Merck Life Science: “It Will Take at Least Ten Years for Clean Meat to Gain Some Market Share”

Thomas Herget Head Innovation Hub Silicon Valley at Merck Group
Thomas Herget, Head Innovation Hub Silicon Valley at Merck Group

Numerous startups around the world are researching the mass production of clean meat. In its innovation centre, Merck has defined clean meat as one of its innovation fields. And via its Life Science Business sector, Merck offers those companies faster research and development with their know-how, tools and cell culture media. We talked to Thomas Herget, Head Innovation Hub Silicon Valley, about what Merck is doing in the field of clean meat, when it might catch on and how it may change the food landscape in the decades to come.

What exactly does your company do in the field of clean meat innovation?
The Life Science business sector of Merck is a leading raw material supplier and solution provider to the biopharma industry. We offer reagents and equipment needed for the upstream process which means to grow cells in a bioreactor e.g. cell culture media, growth factors, monitoring tools and bioreactors. Furthermore, we are serving the stem cell industry with cell lines, differentiation devices and analytical tools. All these products are also needed for the clean meat industry.

Do you already have ready-to-go offers?
We are already selling products from our portfolio for biopharma processing into the clean meat industry, especially cell culture media and growth factors. We expect that the first clean meat products on the market will be produced with components designed for the biopharma industry. At present we are evaluating cell culture media development tailored for the cells and cell lines used for clean meat production. Cell culture media is the major cost driver for cell-based meat production and attributes 50% to 80% of all costs. For startup companies it is a very difficult process to develop their own cell culture media for their specific cells or cell lines. Cell culture media comprises of 50 to 100 ingredients which have to be sourced, analyzed, sterilized and combined for each cell type in an optimized fashion. There is a lot of know-how needed. We want to offer our know-how, production skills and facilities to accelerate the clean meat industry.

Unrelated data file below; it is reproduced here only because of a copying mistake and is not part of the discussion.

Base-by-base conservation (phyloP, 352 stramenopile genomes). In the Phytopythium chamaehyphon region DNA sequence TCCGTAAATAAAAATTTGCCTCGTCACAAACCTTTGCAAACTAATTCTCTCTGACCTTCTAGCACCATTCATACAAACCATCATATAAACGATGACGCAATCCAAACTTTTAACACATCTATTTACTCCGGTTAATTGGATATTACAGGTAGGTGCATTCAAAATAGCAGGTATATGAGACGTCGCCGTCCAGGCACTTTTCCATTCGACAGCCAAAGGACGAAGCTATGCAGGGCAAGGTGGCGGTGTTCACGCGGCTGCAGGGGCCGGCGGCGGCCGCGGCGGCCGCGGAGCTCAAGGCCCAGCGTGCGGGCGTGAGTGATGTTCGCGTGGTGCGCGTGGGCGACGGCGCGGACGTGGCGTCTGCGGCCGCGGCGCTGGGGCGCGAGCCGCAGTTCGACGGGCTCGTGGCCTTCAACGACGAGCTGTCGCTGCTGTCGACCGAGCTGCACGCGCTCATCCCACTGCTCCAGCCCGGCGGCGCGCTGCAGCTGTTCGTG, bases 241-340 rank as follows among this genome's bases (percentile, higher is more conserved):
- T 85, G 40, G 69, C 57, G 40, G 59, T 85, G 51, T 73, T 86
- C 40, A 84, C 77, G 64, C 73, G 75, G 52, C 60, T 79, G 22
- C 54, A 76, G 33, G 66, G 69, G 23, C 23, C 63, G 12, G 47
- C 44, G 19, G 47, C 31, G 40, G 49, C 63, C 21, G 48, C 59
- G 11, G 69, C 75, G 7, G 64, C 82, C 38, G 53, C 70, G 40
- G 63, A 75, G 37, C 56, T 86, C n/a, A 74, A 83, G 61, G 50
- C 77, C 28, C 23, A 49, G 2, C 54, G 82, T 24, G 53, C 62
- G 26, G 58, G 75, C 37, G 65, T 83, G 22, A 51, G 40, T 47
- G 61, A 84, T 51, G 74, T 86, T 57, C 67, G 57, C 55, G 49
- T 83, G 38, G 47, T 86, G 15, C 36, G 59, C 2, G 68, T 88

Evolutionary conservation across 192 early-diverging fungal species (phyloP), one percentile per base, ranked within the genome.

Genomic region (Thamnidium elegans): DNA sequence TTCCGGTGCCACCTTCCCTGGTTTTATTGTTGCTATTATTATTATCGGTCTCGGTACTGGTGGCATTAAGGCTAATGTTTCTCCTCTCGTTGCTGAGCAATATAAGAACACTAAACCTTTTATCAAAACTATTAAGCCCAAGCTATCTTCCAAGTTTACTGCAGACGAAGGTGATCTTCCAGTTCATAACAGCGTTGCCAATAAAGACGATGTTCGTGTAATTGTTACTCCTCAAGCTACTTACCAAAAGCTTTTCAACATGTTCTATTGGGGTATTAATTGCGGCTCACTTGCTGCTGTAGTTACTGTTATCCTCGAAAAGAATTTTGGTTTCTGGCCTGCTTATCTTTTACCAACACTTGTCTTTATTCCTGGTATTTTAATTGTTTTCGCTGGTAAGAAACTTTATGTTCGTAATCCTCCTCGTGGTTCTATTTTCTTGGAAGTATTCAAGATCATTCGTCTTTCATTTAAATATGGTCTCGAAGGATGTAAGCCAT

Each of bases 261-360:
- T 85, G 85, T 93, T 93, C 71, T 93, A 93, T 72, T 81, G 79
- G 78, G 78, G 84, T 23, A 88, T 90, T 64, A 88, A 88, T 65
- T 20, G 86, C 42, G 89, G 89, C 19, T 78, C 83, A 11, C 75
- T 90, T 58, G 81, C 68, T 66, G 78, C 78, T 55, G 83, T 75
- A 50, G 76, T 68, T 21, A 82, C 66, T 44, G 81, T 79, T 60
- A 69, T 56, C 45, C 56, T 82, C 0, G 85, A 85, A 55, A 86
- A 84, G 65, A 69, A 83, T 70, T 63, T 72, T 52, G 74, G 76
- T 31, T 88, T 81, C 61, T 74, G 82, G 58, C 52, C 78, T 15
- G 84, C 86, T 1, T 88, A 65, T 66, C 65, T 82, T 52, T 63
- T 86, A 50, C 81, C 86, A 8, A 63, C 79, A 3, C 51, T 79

Who are your customers?
We are selling our bioprocessing products already to the clean meat industry. However, these products have to be optimized. Since cell culture media development is one of the major bottlenecks for this young industry, we are talking with startups currently and plan co-development partnerships to accelerate the launch of clean meat products as a technology enabler.

How will clean meat change the food industry over the next 20 years?
This is a difficult question; nobody can foresee the future. History has shown that the way we eat has changed dramatically over the past hundred years. And especially during the recent years we saw huge changes with trends to vegetarian and vegan, and more healthy food. Also, ethical and sustainability considerations play important roles. Price and taste will always have a major impact. Our predictions and those of key opinion leaders imply that it will take at least 10 years for clean meat to gain some market share. We could envisage that there will be a coexistence of meat produced in traditional way and in bioreactors. The customer will have more choices and will decide based on his own preferences and philosophy. However, when we talk about meat from species like fish, clean meat will have a significant competitive advantage.

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